It is all very well having lots of traffic on your website, but if there is a significant drop-off between visits and conversions, then something isn’t working.

These days, your website is your most important sales tool. Giving your business a 24/7 digital presence, acting as an online brochure and even allowing customers to transact directly.

If you have done the job of effectively driving the RIGHT customer to your site, you should be able to expect a certain level of conversion. If your conversion rate is low or inconsistent, it might be time to undertake a basic CRO Audit (conversion rate optimisation audit).

Given the assumption that the prospect has landed on your website for a reason, perhaps a targeted social post or an organic search, then let’s consider WHY they haven’t pulled the trigger to get in touch.

Is the customer journey clear?

Put yourself in the seat of your ideal customer and follow the journey from start to finish. Consider the starting point and begin from a social post, email, or search engine result and follow the steps your prospect would be taking. You can use Google Analytics to view your highest entry and exit pages.

It is important to remember that your prospect might not know (or be ready) to jump straight to the contact page and instead will be reading your content, visiting service/product pages and working out if you are the right partner for them.

Don’t make any assumptions and check if you have the correct call-to-actions (buttons, forms or links) at respective parts of the journey, i.e. if the user has just read a particularly strong case study, are you asking them to get in touch to achieve similar results? Or expecting them to find their own way to a contact page?

Make the journey as easy as possible for your users and think critically about their purchase behaviour at each point.

Does your form work?

Rule number one of CRO is to make sure that prospects can actually convert when they want to.

You wouldn’t believe the number of sites that we audit that have a broken form, meaning that the ‘nicely warmed-up/ready to convert prospect’ is left frustrated.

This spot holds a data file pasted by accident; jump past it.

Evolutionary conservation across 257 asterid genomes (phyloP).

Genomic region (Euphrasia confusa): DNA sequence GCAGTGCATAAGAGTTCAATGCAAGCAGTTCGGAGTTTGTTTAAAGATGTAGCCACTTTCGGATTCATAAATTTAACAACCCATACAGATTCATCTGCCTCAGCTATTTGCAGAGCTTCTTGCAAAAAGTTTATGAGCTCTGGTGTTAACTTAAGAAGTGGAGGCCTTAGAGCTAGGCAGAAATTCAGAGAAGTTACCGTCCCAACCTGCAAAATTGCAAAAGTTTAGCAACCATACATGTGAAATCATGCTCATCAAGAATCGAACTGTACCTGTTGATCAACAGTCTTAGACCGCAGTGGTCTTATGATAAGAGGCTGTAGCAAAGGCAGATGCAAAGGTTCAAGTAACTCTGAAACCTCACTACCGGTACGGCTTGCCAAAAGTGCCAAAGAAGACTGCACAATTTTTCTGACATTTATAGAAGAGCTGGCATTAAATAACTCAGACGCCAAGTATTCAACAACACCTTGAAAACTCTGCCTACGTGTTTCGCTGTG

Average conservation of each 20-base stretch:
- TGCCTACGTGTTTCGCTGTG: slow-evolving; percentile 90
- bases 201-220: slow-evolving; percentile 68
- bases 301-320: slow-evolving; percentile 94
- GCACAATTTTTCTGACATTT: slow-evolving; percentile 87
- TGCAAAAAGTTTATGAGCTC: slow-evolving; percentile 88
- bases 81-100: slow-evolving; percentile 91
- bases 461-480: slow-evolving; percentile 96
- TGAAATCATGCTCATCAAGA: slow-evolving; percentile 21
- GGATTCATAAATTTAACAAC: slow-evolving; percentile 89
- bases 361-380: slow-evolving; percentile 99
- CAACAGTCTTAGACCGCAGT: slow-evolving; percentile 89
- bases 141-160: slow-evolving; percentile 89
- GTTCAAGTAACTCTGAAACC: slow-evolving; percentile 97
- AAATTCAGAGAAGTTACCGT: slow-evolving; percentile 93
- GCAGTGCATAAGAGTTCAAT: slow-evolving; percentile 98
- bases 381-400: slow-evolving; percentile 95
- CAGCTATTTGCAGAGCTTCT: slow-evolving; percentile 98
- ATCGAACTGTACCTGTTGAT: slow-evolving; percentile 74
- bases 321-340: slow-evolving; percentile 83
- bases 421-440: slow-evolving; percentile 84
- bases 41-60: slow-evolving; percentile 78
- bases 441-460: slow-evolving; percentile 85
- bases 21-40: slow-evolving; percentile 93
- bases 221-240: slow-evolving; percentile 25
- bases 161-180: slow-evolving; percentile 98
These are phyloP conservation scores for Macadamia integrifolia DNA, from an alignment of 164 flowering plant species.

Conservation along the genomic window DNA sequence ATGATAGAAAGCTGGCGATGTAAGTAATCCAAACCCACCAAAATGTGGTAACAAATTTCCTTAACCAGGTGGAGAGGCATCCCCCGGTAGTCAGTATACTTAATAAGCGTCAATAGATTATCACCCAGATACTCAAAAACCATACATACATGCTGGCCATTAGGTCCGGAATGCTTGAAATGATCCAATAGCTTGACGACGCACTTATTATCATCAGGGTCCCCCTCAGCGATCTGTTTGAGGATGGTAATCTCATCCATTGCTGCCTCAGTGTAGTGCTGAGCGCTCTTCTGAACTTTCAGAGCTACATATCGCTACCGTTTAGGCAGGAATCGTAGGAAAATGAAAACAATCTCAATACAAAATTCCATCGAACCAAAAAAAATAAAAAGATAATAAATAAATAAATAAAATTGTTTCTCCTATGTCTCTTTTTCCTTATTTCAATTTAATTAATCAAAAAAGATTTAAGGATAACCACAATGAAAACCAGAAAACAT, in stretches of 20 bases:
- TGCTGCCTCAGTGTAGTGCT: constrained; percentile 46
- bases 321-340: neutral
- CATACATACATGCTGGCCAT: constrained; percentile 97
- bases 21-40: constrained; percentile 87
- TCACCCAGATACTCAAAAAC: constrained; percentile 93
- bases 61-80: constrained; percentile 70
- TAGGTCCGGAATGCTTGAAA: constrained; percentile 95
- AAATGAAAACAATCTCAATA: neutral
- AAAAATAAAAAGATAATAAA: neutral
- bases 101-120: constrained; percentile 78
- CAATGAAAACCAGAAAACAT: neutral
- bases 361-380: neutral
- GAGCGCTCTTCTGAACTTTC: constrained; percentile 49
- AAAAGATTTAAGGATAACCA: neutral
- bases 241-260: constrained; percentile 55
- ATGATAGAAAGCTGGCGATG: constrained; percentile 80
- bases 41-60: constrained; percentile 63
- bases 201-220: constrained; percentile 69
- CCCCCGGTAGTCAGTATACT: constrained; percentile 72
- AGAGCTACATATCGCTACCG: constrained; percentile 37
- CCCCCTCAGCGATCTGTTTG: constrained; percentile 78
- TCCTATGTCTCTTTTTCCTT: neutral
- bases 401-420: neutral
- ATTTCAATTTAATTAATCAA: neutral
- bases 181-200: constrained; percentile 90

As part of your best practice website maintenance, you should be filling out a dummy form submission every few weeks to make sure your form is ACTUALLY working and that the data is being sent to the right place, i.e. an email notification to your sales team, or an integration with your sales/prospect software – HubSpot, Salesforce, etc.

Are you asking the right questions?

Here’s a critical question – How much information do you really need from a prospect for them to become a lead?

It can be tempting to ask all the questions under the sun, but the longer the form, the longer the process for the user.

If you get a lot of leads that are a waste of time, then feel free to layer on the pre-qualification, i.e. how big is your team, where are you based, what is your turnover, etc.
However, if you are trying to top up your sales funnel, then you should only be asking for as much data as needed to conduct a follow-on call or meeting.

Tools such as Typeform are brilliant for analysing which questions are important as you can track the drop-off and success rate of each question.

Does the prospect have any concerns?

When speaking to any Business Development or Sales team, it is common to see a familiar thread of ‘queries’ or ‘push-backs’ that they hear from prospective customers.

Depending on what your business does, these frequently asked questions could be anything. From ‘what technology do I need in place’ or ‘what is the average contract length’ to ‘what is the price’ and ‘how soon can we get started’. Speak to your sales team and consider how you could preempt these customer concerns. You don’t necessarily need to divulge all of the answers if they depend on the client, sector or service, but you can give an indication to minimise a prospect’s concern.

By tackling these potential ‘enquiry blockers’ head-on you will be able to begin your sales journey one step earlier and encourage a 1-on-1 conversation to confirm exact details.


If you have conducted a thorough check of the above, but still aren’t seeing an improvement in conversion rate, there may be bigger issues with your website!

Feel free to apply for a free, no-obligation website audit by filling in the form below!

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